Welcome to Tavistock Devon

The south west’s famous market town, it’s rich history and famous son’s and daughters tell a story that spans over a thousand years, King’s and Queen’s have come to visit and many a tale can be told of murder and mystery!

Today Tavistock Devon can boast many attractions and a large mixed locally owned shopping area with a pannier market open almost everyday and regular farmers markets held in the town square that sell various locally grown vegetables, rare breed meats and locally made items.

Tavistock Devon has a long history and is a vibrant and interesting town to live and visit, and has World Heritage status as part of the eastern Gateway to the Cornish Mining World Heritage Site. Tavistock Devon is the birthplace of Sir Francis Drake, vice admiral (c. 1540 – 27 January 1596) was an English sea captain, privateer, navigator, slaver, and politician of the Elizabethan era. Drake carried out the second circumnavigation of the world, from 1577 to 1580 (“Francis Drake” Wikipedia The Free Encyclopedia 2014).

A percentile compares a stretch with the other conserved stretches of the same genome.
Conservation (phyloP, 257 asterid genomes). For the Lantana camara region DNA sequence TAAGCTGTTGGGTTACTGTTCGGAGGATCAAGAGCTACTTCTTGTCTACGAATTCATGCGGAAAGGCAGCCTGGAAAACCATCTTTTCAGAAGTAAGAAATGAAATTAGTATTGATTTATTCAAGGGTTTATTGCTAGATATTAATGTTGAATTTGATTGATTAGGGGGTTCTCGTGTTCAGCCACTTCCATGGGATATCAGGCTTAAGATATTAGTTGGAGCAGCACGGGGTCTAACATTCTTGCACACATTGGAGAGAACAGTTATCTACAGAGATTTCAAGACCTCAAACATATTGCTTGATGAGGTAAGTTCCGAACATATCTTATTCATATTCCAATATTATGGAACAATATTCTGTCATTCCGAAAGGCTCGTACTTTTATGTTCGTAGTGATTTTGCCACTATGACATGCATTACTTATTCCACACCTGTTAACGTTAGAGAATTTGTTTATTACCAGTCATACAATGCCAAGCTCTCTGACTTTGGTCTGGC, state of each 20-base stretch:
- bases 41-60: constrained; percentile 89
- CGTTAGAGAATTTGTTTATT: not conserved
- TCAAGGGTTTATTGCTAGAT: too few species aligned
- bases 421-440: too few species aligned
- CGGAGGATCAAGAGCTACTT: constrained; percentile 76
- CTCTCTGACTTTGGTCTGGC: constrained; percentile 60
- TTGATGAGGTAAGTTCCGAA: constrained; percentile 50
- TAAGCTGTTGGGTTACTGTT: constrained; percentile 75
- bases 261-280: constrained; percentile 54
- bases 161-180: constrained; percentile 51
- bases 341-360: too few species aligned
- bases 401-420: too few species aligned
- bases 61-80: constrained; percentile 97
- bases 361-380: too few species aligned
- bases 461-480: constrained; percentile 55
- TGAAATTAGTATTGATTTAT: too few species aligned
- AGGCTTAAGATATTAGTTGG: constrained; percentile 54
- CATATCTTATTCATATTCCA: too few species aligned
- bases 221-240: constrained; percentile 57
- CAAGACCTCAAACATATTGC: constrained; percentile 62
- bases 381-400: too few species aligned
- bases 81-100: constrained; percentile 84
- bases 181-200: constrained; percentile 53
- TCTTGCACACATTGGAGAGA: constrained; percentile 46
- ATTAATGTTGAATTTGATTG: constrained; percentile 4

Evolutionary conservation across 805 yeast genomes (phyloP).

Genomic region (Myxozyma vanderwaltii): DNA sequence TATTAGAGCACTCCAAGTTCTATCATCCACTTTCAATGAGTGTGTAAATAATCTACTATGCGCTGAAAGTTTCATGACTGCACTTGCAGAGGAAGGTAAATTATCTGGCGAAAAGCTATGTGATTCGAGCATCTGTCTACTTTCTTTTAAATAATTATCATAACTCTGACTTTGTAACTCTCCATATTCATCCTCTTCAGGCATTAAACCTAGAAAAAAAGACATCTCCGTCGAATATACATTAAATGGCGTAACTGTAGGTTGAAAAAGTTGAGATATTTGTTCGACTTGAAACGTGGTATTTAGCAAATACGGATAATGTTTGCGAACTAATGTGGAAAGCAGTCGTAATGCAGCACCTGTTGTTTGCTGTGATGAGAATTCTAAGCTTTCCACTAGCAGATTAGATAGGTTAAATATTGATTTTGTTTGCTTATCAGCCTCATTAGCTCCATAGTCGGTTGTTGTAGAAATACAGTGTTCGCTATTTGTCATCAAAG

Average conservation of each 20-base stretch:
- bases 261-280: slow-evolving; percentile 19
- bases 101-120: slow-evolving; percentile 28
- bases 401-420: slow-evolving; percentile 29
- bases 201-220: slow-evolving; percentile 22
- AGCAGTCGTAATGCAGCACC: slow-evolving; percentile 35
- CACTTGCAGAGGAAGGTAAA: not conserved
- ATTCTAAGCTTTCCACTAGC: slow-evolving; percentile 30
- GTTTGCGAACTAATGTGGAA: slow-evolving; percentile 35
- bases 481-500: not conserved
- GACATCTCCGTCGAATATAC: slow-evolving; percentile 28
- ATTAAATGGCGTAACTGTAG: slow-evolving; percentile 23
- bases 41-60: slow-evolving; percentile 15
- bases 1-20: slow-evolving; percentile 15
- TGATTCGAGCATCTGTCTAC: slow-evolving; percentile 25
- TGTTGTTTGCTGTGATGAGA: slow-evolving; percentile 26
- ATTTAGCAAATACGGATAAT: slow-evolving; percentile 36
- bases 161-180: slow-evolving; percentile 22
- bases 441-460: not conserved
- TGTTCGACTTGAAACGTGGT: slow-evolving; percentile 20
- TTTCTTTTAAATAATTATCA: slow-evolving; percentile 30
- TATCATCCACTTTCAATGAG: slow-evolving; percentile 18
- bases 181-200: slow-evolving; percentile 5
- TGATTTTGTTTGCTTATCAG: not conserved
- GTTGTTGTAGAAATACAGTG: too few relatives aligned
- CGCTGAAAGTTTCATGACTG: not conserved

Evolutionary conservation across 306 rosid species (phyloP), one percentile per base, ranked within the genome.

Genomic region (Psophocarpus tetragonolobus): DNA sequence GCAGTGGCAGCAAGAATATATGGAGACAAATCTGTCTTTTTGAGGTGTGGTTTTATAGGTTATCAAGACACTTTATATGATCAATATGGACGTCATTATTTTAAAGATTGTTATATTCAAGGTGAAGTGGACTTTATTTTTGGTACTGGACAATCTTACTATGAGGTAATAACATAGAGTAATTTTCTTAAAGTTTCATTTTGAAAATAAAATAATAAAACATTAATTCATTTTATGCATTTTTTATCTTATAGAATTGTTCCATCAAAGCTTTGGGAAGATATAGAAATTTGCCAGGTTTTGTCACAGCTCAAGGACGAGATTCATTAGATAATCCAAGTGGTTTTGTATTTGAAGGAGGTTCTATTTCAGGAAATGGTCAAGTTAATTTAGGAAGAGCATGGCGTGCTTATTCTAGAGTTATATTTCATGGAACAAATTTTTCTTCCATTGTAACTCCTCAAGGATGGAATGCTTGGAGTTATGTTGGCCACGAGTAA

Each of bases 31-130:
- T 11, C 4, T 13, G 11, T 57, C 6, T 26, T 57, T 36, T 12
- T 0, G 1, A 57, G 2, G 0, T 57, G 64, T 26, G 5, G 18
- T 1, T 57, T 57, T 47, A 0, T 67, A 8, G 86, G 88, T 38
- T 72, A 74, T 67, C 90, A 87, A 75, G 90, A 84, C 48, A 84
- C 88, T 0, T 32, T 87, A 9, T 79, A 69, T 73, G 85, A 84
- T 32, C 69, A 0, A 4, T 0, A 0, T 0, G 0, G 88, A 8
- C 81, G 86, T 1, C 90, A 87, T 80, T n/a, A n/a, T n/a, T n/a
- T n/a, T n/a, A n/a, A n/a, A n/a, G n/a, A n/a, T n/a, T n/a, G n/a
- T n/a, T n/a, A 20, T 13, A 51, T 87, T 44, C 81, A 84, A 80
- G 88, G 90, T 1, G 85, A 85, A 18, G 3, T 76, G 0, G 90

Tavistock lies on the edge of Dartmoor, around 24 kilometers (14.9 mi) north of Plymouth on the A386, with a population of 11,018, circa 2005. The town is centered on the paved amenity of Bedford Square, around which are found St. Eustachius Church and the Abbey ruins, to the west, the Grade 2-listed Town Hall, the disused former Guildhall/magistrates’ court buildings, and Pannier Market buildings behind the Town Hall.

 

Situated in the south west of England, close to Plymouth and Dartmoor National Park means there is easy access to wide open spaces such as Dartmoor and is in easy reach of the sea, both south and north of Devon. The town is an ancient stannary (tin-assaying and tin-marketing) town and derives its name from the Saxon Tau-Vechan- Stoke (the River Tavy being called TauVechan by the Britons. The town has a population of approximately 16,000 people and boasts a wide range of small independant shops, restaurants and cafe’s.

Tavistock Goose Fair

Dating back to the early 12th century starting off as Michelmas Fair held every September, changing to Goose Fair over time. No one is sure where the name ‘Goose’ came from but was probably picked up and used because of Farmers bringing their Geese to market on that date.
The annual event brings in traders from all over the country and many numbers of visitors to the Town on that day.
Tavistock becomes very hectic on that day and the main Plymouth road is closed so that traders can setup their stalls. Stalls used to be setup on each side of Plymouth road, leaving the narrow walkway in the middle for shoppers.It was only about 22 years ago that the stall permits were cut and only one side of the road allocated for stalls, this due to health and safety reasons.

 

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